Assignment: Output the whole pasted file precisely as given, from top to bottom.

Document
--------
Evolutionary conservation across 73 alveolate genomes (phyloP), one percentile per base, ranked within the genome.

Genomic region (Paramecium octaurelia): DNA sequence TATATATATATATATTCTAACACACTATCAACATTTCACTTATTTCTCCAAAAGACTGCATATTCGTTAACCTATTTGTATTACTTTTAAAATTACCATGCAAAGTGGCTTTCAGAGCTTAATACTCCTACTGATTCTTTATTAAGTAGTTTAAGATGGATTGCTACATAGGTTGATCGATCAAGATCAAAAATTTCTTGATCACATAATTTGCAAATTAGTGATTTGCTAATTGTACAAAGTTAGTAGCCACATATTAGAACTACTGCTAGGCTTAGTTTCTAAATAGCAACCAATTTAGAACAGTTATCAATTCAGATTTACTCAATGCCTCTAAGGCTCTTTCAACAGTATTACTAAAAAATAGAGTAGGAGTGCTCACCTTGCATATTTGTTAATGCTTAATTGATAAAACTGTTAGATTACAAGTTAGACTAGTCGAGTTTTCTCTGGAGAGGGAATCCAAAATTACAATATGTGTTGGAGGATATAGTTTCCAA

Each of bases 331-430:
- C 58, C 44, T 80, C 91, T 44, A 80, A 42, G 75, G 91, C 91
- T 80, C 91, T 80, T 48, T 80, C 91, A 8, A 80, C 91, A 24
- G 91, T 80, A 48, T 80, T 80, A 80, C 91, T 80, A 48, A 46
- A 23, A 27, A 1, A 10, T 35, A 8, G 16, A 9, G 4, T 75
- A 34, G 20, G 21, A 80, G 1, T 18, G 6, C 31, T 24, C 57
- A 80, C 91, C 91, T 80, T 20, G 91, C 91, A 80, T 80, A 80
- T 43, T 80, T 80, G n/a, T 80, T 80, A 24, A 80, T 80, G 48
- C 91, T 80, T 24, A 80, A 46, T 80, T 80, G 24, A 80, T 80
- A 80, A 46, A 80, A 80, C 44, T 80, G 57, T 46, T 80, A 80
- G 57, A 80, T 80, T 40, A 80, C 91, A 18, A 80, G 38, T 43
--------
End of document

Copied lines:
Evolutionary conservation across 73 alveolate genomes (phyloP), one percentile per base, ranked within the genome.

Genomic region (Paramecium octaurelia): DNA sequence TATATATATATATATTCTAACACACTATCAACATTTCACTTATTTCTCCAAAAGACTGCATATTCGTTAACCTATTTGTATTACTTTTAAAATTACCATGCAAAGTGGCTTTCAGAGCTTAATACTCCTACTGATTCTTTATTAAGTAGTTTAAGATGGATTGCTACATAGGTTGATCGATCAAGATCAAAAATTTCTTGATCACATAATTTGCAAATTAGTGATTTGCTAATTGTACAAAGTTAGTAGCCACATATTAGAACTACTGCTAGGCTTAGTTTCTAAATAGCAACCAATTTAGAACAGTTATCAATTCAGATTTACTCAATGCCTCTAAGGCTCTTTCAACAGTATTACTAAAAAATAGAGTAGGAGTGCTCACCTTGCATATTTGTTAATGCTTAATTGATAAAACTGTTAGATTACAAGTTAGACTAGTCGAGTTTTCTCTGGAGAGGGAATCCAAAATTACAATATGTGTTGGAGGATATAGTTTCCAA

Each of bases 331-430:
- C 58, C 44, T 80, C 91, T 44, A 80, A 42, G 75, G 91, C 91
- T 80, C 91, T 80, T 48, T 80, C 91, A 8, A 80, C 91, A 24
- G 91, T 80, A 48, T 80, T 80, A 80, C 91, T 80, A 48, A 46
- A 23, A 27, A 1, A 10, T 35, A 8, G 16, A 9, G 4, T 75
- A 34, G 20, G 21, A 80, G 1, T 18, G 6, C 31, T 24, C 57
- A 80, C 91, C 91, T 80, T 20, G 91, C 91, A 80, T 80, A 80
- T 43, T 80, T 80, G n/a, T 80, T 80, A 24, A 80, T 80, G 48
- C 91, T 80, T 24, A 80, A 46, T 80, T 80, G 24, A 80, T 80
- A 80, A 46, A 80, A 80, C 44, T 80, G 57, T 46, T 80, A 80
- G 57, A 80, T 80, T 40, A 80, C 91, A 18, A 80, G 38, T 43